“This speech is gangbusters,” wrote Ari Melber of the Nation. “Her tone is pitch perfect.” Adele Stan of the Media Consortium agreed: “Palin is golden.”

While LI had not yet been founded at the time, the prof had some choice words about the coordinated media attacks on Palin:

Erick Erickson: “moving on from Sarah Palin is like leaving Scientology”

I’ve posted repeatedly that Palin holds a special position because there is no one — not even George W. Bush — who has been the subject of the Democratic, mainstream media and left-blogosphere smear machine to the extent Palin has.

Why I Am So Intolerant

If you have noticed, I am very intolerant of cheap shots and snide comments directed at Sarah Palin, particularly when those cheap shots and snide comments come from conservative bloggers and Republican politicians.

Perhaps I react this way because when Palin Derangement Syndrome first struck this blog was not yet established, and I just stewed. In many ways, PDS — along with Obamamania — was the motivating factor in my creating this blog in October 2008.

Palin was frustrated with the McCain campaign because after she injected a much-needed boost they refused to let her speak her mind about Obama.

Real Clear Politics reported in 2013:

SARAH PALIN: We show what happened, back in 2008, I believe that’s when it started, when the media decided to just go along to get along with Obama, ingratiating themselves with him and vice versa. What we saw was these attempts to destroy these whistleblowers, those who were telling the truth, even in the campaign. Those who were bringing up the name Jeremiah Wright and the racist church he leads that Obama was a member of for over 20 years.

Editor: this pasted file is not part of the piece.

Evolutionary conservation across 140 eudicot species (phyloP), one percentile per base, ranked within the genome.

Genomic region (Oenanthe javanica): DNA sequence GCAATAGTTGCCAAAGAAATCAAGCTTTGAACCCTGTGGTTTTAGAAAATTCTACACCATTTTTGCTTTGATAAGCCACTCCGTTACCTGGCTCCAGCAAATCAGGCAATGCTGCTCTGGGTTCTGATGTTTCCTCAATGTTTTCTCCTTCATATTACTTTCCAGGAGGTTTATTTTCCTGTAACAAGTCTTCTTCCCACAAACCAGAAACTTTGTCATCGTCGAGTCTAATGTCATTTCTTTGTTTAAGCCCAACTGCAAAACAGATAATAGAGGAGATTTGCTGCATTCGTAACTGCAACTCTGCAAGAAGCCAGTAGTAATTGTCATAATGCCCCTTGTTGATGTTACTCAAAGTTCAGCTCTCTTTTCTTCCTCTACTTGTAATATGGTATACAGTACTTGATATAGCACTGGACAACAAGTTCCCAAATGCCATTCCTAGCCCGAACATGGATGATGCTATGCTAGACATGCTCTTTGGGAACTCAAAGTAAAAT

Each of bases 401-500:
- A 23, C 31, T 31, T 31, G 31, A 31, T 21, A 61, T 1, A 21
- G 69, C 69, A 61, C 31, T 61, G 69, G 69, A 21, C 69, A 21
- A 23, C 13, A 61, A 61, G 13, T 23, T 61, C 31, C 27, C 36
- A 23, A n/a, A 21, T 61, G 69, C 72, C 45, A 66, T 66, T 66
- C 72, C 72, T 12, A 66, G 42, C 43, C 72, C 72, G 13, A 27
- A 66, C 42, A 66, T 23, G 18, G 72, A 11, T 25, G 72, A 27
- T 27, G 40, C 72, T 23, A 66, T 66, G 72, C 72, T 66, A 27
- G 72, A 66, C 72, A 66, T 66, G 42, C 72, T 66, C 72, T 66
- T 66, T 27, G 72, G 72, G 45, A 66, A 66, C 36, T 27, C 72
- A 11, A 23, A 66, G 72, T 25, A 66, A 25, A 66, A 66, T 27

Though I was during the campaign running for VP, I was banned from talking about Jeremiah Wright and Obama’s friend, Bill Ayers, the character that he befriended and kicked off his political campaign in the guy’s living room. Couldn’t talk about that. Couldn’t talk about Obama’s lack of knowledge and job experience and the things that he said like America had 57 states, things like that.

In the campaign, Greta, this is important for Americans to understand. I was not allowed to talk about things like that because those elitists, those who are the brainiacs in the GOP machine running John McCain’s campaign at the time said that the media would eat us alive if we brought up these things. So what did that get us? That got us this kind of complacency and self-censoring of a campaign where we weren’t allowed to tell the truth about who this kind candidate was, Barack Obama. What it got us was a list of these scandals. This is kind of a redneck version of one of those elitist tactics of Karl Rove, how he uses his white board. This a redneck version of a whiteboard. And on this list, the scandals that are destroying America, Greta.

Watch:

In light of the eventual outcome of the 2008 election, McCain regrets choosing Palin and thinks he should have selected Lieberman.  The problem with that, however, is that it was Palin who stepped up and made his campaign even remotely viable.  Lieberman would have been fine and steady, but he would never have salvaged McCain’s campaign against Obama, only Palin could have done that . . . had she been permitted to do so.